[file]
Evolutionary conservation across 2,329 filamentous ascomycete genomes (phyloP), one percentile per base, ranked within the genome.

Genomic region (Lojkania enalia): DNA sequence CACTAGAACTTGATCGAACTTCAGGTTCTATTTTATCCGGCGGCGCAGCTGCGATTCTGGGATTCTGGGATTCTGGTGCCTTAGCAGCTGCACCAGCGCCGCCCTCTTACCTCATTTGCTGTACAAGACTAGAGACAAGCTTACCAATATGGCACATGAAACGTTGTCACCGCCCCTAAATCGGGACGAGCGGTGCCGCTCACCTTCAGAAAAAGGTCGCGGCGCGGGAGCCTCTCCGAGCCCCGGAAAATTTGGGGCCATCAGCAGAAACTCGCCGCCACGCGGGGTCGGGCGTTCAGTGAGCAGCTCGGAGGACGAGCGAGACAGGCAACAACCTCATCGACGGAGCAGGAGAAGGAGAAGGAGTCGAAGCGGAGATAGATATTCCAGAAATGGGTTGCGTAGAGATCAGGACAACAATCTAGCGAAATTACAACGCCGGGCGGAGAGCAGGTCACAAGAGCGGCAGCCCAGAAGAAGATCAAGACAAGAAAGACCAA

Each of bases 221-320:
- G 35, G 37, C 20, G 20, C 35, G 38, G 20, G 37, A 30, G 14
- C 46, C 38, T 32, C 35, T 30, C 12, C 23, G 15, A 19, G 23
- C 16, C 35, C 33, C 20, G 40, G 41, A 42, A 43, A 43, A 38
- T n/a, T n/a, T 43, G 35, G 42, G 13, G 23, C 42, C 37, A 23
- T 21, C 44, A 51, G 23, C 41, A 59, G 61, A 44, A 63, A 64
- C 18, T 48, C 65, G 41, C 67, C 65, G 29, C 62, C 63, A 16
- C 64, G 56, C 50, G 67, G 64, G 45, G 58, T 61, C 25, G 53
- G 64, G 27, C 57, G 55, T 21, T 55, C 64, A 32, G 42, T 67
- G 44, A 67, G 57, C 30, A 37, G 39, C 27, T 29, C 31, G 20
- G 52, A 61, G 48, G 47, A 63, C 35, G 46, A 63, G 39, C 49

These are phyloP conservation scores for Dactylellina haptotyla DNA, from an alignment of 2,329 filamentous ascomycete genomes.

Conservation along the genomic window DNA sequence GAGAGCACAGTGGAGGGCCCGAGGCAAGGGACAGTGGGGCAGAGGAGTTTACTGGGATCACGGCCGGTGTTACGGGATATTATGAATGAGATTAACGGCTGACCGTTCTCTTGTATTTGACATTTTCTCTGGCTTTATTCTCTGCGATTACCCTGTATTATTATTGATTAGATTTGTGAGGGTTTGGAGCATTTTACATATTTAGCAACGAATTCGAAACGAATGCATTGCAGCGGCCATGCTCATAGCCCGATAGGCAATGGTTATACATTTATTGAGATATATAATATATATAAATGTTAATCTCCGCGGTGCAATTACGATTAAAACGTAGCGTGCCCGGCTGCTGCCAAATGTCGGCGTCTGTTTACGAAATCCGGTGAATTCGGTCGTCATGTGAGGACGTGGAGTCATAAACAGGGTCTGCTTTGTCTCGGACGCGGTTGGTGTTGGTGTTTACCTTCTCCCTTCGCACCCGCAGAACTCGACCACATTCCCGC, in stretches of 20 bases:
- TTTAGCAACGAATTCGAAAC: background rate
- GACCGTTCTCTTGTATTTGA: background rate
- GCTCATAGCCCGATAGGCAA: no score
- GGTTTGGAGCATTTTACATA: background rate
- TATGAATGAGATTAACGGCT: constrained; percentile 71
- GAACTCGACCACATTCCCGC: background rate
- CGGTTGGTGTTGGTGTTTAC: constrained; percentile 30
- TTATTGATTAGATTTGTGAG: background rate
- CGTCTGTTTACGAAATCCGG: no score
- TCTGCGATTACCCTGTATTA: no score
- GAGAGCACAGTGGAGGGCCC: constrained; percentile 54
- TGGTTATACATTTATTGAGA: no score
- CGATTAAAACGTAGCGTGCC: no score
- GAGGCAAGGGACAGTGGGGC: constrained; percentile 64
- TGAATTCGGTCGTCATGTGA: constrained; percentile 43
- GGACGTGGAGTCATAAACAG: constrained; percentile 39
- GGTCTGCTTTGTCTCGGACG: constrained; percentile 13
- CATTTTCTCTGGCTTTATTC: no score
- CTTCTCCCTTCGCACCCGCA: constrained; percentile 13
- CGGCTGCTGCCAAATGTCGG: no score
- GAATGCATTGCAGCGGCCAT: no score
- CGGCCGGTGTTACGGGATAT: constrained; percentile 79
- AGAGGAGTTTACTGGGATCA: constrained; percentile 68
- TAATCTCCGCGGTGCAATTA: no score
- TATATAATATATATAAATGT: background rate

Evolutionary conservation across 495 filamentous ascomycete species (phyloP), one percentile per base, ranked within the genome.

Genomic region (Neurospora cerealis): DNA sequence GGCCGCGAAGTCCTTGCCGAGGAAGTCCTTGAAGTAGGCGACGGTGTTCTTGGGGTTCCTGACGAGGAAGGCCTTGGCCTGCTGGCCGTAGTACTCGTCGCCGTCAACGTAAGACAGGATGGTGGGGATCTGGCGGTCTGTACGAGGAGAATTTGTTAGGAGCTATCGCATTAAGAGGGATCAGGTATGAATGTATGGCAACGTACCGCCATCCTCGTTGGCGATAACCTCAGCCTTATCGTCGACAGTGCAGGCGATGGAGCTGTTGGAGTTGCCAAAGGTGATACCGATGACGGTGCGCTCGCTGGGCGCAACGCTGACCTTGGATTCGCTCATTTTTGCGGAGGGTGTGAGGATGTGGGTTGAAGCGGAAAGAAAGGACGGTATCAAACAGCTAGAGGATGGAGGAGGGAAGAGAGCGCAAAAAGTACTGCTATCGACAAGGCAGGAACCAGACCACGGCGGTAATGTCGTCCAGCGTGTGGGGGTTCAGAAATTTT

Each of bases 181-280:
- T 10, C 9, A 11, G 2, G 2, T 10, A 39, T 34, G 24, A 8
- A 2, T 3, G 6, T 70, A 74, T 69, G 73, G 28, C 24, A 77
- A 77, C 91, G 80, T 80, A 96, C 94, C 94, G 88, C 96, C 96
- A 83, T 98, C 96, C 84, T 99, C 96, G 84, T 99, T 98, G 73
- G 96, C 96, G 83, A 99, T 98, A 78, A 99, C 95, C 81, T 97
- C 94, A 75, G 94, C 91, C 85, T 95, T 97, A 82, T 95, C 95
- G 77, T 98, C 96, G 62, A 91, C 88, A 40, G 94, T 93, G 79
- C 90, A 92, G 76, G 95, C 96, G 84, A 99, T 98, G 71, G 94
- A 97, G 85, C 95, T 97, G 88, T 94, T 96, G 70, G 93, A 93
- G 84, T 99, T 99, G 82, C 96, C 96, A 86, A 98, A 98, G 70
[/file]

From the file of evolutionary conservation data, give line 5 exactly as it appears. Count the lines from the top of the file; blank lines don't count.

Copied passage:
- C 46, C 38, T 32, C 35, T 30, C 12, C 23, G 15, A 19, G 23